• Fiona McIntosh: Voyager Author of the Month

    Fiona McIntosh was born and raised in Sussex in the UK, but also spent early childhood years in West Africa. She left a PR career in London to travel and settled in Australia in 1980. She has since roamed the world working for her own travel publishing company, which she runs with her husband. She lives in Adelaide with her husband and twin sons. Her website is at www.fionamcintosh.com.

    Her latest book, The Scrivener's Tale, is a stand-alone and takes us back to the world of Morgravia from her very first series, The Quickening:

    About The Scrivener's Tale:

    In the bookshops and cafes of present-day Paris, ex-psychologist Gabe Figaret is trying to put his shattered life back together. When another doctor, Reynard, asks him to help with a delusional female patient, Gabe is reluctant... until he meets her. At first Gabe thinks the woman, Angelina, is merely terrified of Reynard, but he quickly discovers she is not quite what she seems.

    As his relationship with Angelina deepens, Gabe's life in Paris becomes increasingly unstable. He senses a presence watching and following every move he makes, and yet he finds Angelina increasingly irresistible.

    When Angelina tells Gabe he must kill her and flee to a place she calls Morgravia, he is horrified. But then Angelina shows him that the cathedral he has dreamt about since childhood is real and exists in Morgravia.

    A special 10th Anniversary edition of her first fantasy book, Myrren's Gift, will be released in December!



Stacia Kane gives us the downlow on Downspeech

Stacia Kane talks about the creation of ‘Downspeech’ in the Downside Ghosts trilogy (which begins with Unholy Ghosts – out now!)

What’s in a Name? by Stacia Kane

Coming up with names for characters—especially main characters—has always been either extremely difficult or extremely easy for me. Which, yeah, sounds a bit like saying “Either I like something, or I don’t.” Most things are either easy or difficult, after all, and with most things we either like them or dislike them.

But it really is the case. With some characters a name just pops into my head. With others I have to think and think, and sometimes even try dozens of names before I find one that fits. Sometimes I have a name but no character, and every time I try it, it simply doesn’t work. I’ve been wanting to name a female character “Doriel” for two years now, but every time I start a book using that name it just doesn’t feel right.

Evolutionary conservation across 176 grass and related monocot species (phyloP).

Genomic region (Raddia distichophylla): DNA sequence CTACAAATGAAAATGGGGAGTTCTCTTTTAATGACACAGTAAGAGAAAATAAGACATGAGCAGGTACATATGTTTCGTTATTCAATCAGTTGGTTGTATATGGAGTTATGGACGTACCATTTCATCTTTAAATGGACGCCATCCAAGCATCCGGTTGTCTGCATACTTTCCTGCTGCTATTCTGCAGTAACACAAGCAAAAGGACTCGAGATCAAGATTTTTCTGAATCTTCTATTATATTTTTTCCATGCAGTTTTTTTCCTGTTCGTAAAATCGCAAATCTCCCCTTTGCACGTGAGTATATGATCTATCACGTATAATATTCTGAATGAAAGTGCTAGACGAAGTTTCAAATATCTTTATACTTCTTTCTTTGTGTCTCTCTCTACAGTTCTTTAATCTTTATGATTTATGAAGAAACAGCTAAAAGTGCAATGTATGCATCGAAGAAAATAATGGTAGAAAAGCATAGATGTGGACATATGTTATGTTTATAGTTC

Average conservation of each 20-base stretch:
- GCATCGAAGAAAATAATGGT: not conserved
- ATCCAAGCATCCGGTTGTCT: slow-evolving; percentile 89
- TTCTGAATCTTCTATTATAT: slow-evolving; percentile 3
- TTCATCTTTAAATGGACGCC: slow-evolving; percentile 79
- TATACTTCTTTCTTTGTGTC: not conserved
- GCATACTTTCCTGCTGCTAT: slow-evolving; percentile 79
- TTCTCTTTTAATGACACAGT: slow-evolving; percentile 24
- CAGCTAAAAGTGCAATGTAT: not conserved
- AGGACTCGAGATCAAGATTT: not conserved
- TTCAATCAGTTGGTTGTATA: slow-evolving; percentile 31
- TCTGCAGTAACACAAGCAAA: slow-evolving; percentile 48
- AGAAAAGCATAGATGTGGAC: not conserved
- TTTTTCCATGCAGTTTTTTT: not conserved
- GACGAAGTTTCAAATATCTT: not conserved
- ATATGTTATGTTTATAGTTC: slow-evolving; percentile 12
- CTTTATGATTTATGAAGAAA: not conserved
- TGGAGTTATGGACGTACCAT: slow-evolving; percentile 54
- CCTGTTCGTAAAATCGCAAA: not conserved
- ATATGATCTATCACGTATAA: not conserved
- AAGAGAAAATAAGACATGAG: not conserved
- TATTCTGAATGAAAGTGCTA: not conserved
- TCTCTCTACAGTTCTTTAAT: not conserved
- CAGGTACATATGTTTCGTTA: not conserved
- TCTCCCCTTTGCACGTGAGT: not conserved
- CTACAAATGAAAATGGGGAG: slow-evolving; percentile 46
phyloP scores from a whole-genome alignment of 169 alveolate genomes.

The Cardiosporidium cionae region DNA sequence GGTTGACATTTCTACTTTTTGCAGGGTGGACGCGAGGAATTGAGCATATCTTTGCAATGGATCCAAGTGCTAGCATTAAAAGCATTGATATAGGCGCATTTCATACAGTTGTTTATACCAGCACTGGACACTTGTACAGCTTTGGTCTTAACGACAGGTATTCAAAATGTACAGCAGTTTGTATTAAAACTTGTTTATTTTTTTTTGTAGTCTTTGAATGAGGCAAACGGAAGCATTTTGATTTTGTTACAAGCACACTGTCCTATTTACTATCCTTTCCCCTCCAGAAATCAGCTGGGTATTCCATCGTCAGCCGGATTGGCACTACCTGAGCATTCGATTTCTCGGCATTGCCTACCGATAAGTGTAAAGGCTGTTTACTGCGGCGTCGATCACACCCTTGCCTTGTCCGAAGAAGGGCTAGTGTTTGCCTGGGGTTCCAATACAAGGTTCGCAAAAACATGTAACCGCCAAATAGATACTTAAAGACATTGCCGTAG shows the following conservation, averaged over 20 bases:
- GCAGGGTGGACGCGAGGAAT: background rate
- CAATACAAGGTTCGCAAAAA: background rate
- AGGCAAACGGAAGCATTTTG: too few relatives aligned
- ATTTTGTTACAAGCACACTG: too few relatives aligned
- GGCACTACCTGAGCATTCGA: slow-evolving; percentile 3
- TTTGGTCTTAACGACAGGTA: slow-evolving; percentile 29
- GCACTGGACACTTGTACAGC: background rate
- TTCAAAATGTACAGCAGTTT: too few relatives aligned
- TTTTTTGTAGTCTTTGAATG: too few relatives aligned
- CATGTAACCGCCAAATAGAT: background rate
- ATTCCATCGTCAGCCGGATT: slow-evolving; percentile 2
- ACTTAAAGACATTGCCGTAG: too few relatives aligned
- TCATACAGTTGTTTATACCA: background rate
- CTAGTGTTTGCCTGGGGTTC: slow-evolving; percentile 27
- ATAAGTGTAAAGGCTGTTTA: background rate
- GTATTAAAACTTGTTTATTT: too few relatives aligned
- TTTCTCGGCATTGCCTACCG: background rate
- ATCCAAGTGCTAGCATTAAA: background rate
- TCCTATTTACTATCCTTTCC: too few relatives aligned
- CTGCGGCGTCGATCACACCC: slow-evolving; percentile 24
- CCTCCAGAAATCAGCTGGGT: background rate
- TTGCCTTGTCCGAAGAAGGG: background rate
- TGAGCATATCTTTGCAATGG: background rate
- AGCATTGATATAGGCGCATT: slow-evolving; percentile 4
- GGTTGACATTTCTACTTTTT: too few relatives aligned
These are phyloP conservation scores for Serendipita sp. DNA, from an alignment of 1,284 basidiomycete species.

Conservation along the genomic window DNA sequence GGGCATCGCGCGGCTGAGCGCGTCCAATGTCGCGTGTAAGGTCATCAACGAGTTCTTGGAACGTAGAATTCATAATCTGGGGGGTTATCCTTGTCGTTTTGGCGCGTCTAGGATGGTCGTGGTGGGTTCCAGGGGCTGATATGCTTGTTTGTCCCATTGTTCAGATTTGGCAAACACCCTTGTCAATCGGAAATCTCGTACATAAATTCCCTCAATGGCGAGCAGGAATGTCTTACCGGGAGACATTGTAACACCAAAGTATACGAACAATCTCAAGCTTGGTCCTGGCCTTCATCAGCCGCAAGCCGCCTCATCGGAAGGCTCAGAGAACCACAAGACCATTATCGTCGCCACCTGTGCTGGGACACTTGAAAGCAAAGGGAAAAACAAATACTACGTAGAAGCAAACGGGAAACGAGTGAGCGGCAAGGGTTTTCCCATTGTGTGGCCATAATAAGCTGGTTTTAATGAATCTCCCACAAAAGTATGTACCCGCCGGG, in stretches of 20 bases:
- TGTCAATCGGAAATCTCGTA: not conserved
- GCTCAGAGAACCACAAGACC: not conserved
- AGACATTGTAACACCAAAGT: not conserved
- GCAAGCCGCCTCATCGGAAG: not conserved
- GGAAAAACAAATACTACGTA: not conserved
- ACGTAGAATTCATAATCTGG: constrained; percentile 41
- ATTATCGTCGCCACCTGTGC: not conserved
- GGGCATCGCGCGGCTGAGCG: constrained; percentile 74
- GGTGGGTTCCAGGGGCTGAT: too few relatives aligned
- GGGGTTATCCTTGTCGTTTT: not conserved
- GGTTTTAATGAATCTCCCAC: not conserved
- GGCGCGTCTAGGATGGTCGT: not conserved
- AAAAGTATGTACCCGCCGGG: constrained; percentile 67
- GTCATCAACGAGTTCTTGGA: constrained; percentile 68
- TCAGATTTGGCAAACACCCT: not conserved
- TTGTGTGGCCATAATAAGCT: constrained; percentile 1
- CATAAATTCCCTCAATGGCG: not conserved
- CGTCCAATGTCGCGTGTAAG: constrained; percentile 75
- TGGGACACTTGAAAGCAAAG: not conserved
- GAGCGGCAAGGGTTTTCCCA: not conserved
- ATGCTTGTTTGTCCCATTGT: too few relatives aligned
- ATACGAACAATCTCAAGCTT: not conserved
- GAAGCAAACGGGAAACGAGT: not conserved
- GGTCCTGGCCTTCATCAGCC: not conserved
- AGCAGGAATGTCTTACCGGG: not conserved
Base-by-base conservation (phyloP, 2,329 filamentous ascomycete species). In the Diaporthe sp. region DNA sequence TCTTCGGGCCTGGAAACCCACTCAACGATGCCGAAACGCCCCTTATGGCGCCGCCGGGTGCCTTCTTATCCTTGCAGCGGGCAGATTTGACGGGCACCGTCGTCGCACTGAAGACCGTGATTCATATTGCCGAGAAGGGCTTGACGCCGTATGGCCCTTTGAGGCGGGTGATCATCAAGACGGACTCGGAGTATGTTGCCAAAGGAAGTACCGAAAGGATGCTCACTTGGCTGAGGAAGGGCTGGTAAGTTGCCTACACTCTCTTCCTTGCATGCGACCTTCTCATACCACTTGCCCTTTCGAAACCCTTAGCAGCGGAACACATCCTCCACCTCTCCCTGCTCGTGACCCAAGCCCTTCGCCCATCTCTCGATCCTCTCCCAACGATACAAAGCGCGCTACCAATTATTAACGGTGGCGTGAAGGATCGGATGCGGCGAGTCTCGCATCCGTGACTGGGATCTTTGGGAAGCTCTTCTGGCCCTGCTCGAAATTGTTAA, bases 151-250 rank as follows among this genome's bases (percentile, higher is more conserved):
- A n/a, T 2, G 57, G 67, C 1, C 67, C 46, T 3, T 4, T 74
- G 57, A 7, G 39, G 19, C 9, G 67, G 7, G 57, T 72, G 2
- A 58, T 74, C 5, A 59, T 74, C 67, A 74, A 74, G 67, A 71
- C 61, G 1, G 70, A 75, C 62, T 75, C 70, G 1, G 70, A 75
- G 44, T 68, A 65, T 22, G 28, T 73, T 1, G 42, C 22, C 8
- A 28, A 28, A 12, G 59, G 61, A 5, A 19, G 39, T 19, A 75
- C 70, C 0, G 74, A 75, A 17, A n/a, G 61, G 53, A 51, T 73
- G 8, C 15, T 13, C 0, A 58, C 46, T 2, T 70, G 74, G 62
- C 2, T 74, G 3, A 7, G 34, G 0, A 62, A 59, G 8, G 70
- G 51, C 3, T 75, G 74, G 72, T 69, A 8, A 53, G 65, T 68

But I’ve never had as much fun naming characters as I did in the Downside books. Using character names as sort of in-jokes wasn’t new, but creating names like these was, and I had a blast.

Let’s take the main character, Cesaria “Chess” Putnam, as an example. When I first scribbled down the opening paragraphs of the book—which ended up not being in the book at all, but was just to get the idea down—she had no name at all. I figured one would come up.

But it didn’t. And several weeks went by, during which I was finishing another novel in a different series, and getting closer and closer to them time when I could finally start UNHOLY GHOSTS, and I still had no name for the main character. I could hardly start the book without a name. Especially since I believe that the name “becomes” the character, to a large degree; it informs and helps create them.

So one day, as I sat around scribbling down names, and flipping around the internet looking for names, I saw something—I don’t recall what—that reminded me of a man I used to work for, who had a son named Cesare. I’d always loved that name. And it sort of hit me: why not use a feminized version of that? And she could have “Chessie” or “Chess” as a nickname, which was even better, because I like names that can become one-syllable nicknames that still sound cool. (My friends call me “Stace,” and I like it, but you have to admit it’s not as cool as “Chess” or “Jax” or “Nik” or any number of slick-sounding one-syllable nicknames.)

So Cesaria she was, and I was very happy with it.

Her last name came easily. Since the look of the Church officials, the Elders and the Goodys, was based on the Puritans (as is, of course, the fact that “Goody” is a specifically female position), and since the origins of the Church began at around that time, I wanted to make some sort of reference to magic in that period, which of course brought to mind the Salem Witch Trials. Hence Chess’s last name: Putnam. (A young girl named Ann Putnam was one of the first accusers—and a major player—in the Trials.) In fact, the names of people associated with the Trials show up in later books as well, because when the Church took over, it gave those names to the many parentless children it fostered out.